To help overcome some vacillation and get the word out, a group of restaurateurs are looking to the masses to come up with a name for their new Church Hill establishment.
The owners of The Mill on MacArthur launched a naming contest this week for the restaurant they plan to open in January in the New East End Theater apartment building at 418 N. 25th St.
Rather than choose a name themselves, owners Amy Foxworthy, Josh Carlton and Chip Zimmerman plan to accept suggestions through a website designed by Foxworthy’s husband, Robert Huddleston.
“It’s hard to get three people to agree,” Foxworthy said of her and her partners.
The challenge of consensus building aside, the contest was also a way to spread the word about the forthcoming venture.
“We were trying to think of a way to announce our presence to the community and get them involved,” Foxworthy said. “We know how important the neighborhood is to the success to anything we do.”
The contest has so far received more than 200 suggestions, which have varied from the thoughtful, funny and informative. Foxworthy said she can’t tell where the submissions are coming from. All that is required to submit a suggestion is an email address. She said she has been happily surprised with the response.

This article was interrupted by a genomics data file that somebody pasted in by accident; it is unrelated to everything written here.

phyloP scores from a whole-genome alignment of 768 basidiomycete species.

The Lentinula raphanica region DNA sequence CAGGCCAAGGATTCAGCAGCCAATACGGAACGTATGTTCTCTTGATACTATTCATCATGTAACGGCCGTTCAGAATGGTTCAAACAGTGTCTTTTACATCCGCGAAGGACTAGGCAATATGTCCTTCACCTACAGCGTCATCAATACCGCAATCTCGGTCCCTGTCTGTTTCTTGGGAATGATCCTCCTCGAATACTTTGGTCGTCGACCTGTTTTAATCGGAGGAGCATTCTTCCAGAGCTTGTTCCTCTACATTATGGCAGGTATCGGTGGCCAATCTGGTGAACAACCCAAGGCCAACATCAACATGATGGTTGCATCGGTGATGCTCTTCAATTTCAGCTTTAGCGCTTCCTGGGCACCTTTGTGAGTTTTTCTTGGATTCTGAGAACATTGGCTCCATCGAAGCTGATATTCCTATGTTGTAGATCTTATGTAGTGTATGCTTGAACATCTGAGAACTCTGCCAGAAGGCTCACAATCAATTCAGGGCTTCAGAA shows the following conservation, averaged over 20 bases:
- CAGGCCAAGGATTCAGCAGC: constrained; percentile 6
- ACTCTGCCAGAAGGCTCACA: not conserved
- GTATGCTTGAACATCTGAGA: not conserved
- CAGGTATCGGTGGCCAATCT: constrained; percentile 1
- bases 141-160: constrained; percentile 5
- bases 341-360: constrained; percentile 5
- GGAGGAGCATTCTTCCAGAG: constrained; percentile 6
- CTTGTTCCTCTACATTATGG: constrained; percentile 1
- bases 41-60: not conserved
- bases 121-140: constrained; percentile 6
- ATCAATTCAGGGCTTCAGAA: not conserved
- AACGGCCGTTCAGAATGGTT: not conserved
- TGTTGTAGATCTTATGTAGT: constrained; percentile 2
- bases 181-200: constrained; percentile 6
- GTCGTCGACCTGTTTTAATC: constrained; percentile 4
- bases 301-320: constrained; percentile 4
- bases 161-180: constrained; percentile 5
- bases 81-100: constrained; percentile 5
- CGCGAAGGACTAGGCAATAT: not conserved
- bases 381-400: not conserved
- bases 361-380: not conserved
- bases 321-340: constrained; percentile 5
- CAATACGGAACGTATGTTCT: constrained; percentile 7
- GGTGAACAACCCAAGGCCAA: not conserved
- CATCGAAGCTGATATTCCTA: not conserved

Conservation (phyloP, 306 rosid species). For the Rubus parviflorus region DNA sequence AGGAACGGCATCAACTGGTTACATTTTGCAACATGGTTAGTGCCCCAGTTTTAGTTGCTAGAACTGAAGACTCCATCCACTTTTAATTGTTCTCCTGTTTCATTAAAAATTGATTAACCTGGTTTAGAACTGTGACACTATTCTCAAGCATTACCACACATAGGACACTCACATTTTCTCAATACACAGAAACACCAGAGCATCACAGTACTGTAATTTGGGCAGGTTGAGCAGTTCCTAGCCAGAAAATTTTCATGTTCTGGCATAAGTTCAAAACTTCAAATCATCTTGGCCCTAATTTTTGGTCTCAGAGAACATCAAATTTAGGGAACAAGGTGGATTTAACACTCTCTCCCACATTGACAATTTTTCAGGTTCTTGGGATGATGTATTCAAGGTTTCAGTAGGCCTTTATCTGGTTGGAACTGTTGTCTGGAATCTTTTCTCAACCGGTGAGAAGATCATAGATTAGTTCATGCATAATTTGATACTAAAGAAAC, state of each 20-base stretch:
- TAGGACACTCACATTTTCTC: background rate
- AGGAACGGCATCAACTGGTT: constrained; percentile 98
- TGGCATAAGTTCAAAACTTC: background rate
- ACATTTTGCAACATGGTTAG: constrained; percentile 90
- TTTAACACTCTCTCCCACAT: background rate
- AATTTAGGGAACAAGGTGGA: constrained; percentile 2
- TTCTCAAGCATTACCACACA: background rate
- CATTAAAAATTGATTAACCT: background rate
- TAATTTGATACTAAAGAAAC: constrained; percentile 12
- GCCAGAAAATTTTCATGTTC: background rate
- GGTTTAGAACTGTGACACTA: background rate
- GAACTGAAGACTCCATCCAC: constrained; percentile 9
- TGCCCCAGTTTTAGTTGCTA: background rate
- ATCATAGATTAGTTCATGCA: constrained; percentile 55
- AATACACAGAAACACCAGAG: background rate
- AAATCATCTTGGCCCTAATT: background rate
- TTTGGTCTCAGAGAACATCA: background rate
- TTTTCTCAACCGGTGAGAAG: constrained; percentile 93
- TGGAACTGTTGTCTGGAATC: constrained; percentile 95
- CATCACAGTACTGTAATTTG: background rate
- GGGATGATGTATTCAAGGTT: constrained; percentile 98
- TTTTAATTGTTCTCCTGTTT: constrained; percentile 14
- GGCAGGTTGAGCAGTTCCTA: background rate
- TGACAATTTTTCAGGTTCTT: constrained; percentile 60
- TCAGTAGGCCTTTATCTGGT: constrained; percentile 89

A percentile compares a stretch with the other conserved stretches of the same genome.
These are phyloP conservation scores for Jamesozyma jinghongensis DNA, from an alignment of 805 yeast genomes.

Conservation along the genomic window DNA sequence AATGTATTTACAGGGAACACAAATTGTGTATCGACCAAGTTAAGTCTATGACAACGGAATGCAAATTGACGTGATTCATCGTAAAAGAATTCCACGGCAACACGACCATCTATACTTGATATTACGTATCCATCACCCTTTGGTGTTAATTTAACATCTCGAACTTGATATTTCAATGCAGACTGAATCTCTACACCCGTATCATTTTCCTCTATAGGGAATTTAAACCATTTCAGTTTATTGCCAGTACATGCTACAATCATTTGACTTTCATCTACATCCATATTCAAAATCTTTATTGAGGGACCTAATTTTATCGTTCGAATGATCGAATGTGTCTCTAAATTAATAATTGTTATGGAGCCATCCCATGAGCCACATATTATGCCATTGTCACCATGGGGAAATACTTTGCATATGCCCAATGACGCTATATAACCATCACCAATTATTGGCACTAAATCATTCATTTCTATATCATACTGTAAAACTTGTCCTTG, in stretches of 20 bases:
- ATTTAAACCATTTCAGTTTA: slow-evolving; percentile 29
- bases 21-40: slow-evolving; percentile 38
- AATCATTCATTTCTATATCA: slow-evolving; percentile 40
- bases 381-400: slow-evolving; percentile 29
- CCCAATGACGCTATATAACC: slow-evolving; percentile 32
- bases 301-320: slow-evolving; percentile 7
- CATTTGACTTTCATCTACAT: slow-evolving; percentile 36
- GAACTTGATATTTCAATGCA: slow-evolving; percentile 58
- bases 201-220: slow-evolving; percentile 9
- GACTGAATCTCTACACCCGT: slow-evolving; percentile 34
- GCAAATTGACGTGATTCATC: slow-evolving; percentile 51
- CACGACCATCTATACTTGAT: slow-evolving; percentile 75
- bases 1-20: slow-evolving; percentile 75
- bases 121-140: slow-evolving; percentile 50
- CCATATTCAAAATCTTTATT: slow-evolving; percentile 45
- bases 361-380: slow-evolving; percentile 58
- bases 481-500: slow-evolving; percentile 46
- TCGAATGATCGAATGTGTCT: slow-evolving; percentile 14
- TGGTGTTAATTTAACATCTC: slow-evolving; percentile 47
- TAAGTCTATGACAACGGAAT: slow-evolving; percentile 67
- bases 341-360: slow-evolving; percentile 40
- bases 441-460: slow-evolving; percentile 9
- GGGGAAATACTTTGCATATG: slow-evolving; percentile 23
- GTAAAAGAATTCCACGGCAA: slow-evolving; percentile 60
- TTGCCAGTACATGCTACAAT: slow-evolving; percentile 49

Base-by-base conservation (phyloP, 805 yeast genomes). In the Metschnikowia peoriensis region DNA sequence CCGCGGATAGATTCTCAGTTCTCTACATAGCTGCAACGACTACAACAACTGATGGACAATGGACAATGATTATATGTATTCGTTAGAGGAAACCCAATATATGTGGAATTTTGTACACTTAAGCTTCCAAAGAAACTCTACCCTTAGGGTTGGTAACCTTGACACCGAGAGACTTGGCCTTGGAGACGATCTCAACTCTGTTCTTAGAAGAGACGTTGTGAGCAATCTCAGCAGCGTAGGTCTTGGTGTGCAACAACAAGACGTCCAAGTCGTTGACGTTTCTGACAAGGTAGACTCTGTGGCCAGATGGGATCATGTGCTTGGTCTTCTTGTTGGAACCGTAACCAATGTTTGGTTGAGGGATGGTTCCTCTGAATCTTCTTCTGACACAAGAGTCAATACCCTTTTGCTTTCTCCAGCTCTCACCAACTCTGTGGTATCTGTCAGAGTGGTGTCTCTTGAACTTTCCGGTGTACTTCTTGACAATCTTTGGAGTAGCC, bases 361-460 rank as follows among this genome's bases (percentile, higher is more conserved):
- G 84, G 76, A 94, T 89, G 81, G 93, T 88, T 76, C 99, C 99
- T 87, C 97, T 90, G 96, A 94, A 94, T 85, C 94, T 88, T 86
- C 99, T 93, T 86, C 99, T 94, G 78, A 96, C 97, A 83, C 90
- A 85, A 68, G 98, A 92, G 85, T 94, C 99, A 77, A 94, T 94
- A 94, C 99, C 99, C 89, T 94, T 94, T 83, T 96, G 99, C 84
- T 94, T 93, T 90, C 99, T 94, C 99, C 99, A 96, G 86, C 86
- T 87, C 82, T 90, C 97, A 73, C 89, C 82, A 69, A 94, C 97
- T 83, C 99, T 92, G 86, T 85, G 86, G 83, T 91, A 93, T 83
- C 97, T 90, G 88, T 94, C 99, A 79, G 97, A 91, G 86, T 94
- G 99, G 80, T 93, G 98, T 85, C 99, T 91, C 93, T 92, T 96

“There’s always that fear it’s going to backlash and be seen as a joke,” she said. “The worst thing would have been if no one cared.”
The owners plan to accept submissions until October. They’ll then narrow the list down to three names, which they’ll announce publicly.
Foxworthy said some kind of public vote may be used in the process, but there is some reluctance to hand over full control of the naming decision.
“We were a little leery of that,” Foxworthy said. “It’s still a possibility.”
Ultimately, the final decision will be made by the owners, and the originator of the winning name will be awarded a gift card, an eponymous menu item and an invitation for a party of four to attend the restaurant’s opening.
In conceiving the contest, Foxworthy said she and her partners went it alone and didn’t consider reaching out to a marketing firm or freelancer to help name the restaurant.
“We think of ourselves as a mom-and-pop kind of thing,” Foxworthy said. “We would never have thought to shop out the idea to someone else in a professional manner.”